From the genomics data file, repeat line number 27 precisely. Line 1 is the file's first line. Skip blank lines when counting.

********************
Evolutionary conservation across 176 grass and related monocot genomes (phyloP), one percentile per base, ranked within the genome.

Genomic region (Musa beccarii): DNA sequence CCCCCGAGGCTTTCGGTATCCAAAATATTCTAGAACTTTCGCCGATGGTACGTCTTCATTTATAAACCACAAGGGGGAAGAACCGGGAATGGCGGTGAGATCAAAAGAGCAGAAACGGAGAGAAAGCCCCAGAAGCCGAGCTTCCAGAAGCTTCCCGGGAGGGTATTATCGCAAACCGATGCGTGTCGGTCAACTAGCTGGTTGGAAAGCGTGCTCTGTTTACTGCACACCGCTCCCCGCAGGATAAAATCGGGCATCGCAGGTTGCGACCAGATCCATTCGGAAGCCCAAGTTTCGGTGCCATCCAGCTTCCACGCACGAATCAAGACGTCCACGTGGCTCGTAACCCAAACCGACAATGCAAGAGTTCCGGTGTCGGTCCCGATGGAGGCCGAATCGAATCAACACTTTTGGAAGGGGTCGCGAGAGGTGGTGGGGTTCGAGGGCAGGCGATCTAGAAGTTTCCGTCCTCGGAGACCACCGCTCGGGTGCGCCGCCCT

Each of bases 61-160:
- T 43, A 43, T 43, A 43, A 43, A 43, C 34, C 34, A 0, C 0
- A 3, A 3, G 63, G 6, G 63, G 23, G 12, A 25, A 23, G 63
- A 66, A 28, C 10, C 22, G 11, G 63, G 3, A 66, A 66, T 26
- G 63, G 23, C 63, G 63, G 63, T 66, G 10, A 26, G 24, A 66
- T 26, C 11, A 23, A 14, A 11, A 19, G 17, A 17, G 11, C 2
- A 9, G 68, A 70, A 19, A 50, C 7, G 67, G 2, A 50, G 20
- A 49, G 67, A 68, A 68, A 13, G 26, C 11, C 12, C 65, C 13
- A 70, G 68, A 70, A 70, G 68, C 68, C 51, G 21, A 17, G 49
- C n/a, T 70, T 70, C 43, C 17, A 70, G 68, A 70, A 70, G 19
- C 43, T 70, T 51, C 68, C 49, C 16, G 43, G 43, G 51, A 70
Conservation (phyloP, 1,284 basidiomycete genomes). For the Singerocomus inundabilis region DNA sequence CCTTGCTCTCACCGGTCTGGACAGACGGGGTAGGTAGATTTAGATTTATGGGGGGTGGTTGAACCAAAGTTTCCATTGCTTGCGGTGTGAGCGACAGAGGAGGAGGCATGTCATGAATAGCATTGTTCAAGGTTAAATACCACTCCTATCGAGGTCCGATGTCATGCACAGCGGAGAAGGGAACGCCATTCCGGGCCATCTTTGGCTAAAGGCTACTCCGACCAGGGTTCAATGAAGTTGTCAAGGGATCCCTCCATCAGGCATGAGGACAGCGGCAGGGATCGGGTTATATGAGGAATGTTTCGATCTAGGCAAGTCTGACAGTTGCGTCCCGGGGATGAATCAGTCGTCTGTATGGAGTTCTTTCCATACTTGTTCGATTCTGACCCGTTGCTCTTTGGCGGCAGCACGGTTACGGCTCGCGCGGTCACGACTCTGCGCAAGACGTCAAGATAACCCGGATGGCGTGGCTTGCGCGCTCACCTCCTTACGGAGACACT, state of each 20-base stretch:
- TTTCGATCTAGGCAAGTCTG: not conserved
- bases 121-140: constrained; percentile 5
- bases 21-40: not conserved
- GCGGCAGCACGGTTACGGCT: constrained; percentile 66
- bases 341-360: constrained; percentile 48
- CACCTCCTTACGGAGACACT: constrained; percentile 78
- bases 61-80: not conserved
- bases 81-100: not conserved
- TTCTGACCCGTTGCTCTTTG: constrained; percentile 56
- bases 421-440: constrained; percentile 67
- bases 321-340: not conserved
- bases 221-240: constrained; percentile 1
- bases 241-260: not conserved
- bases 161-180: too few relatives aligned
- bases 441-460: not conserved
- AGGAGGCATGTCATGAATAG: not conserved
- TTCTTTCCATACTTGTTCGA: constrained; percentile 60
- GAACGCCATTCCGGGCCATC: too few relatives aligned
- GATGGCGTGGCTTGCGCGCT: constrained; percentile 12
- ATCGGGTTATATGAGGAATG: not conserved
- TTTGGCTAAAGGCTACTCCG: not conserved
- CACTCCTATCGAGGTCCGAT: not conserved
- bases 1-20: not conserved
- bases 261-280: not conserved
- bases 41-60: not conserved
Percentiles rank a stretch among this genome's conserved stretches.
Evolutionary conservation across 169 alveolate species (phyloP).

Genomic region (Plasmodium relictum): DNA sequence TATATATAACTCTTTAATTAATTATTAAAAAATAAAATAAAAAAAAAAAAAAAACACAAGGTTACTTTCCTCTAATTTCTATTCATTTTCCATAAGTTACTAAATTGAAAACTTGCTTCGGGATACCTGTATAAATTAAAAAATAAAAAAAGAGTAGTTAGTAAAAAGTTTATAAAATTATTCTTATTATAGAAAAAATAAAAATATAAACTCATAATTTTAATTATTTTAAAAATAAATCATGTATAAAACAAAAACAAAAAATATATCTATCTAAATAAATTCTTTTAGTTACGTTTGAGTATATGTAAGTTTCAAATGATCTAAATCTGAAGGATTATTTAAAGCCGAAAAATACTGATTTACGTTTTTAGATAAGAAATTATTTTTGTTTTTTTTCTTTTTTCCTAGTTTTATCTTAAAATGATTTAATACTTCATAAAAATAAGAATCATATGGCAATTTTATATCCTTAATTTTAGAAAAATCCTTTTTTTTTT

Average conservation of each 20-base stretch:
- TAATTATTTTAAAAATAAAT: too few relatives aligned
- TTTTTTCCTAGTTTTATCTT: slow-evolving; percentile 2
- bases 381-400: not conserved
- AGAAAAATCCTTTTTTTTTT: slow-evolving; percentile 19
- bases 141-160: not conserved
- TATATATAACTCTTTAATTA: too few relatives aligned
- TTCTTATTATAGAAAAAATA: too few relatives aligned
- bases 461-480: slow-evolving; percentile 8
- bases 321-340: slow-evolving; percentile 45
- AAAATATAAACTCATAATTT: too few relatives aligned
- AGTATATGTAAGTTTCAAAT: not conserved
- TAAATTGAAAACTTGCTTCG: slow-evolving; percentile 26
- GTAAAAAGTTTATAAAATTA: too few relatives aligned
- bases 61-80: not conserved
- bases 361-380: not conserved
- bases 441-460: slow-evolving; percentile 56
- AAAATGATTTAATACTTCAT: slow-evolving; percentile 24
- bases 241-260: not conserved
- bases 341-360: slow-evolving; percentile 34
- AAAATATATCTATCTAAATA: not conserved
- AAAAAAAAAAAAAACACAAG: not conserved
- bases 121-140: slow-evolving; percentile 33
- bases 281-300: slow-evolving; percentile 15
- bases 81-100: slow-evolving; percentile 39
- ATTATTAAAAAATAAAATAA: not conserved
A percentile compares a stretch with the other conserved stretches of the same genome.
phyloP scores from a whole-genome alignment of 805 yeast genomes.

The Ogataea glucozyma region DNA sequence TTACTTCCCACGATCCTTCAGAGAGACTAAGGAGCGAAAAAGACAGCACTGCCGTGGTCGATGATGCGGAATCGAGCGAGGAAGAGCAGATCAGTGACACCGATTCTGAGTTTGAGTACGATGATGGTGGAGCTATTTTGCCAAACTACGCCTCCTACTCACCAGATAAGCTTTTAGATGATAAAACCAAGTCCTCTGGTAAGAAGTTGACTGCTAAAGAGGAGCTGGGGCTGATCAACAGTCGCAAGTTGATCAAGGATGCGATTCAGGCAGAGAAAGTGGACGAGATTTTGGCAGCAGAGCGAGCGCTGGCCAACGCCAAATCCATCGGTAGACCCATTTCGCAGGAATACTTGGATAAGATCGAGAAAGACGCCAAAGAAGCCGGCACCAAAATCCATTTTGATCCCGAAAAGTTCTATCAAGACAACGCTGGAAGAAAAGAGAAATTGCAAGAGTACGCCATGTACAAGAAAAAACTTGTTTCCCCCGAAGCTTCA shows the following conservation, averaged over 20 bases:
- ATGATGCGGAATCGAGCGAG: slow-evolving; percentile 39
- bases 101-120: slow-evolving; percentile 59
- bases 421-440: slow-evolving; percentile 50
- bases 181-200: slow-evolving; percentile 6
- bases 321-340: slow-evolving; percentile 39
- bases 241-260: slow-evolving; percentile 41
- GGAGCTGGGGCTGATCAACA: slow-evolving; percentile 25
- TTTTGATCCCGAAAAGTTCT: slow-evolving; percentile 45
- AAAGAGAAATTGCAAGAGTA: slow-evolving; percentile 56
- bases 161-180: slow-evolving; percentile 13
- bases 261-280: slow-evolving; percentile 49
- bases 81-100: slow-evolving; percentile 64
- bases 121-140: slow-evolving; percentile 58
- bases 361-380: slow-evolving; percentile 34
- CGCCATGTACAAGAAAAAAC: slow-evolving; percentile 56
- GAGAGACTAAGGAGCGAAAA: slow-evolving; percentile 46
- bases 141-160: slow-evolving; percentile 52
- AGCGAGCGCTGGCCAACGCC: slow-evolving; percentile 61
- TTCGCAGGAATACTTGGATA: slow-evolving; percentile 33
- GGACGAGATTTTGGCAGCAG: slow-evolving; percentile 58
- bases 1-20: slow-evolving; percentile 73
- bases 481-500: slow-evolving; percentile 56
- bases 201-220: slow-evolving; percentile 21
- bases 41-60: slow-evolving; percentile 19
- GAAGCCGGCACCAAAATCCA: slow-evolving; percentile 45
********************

- bases 241-260: not conserved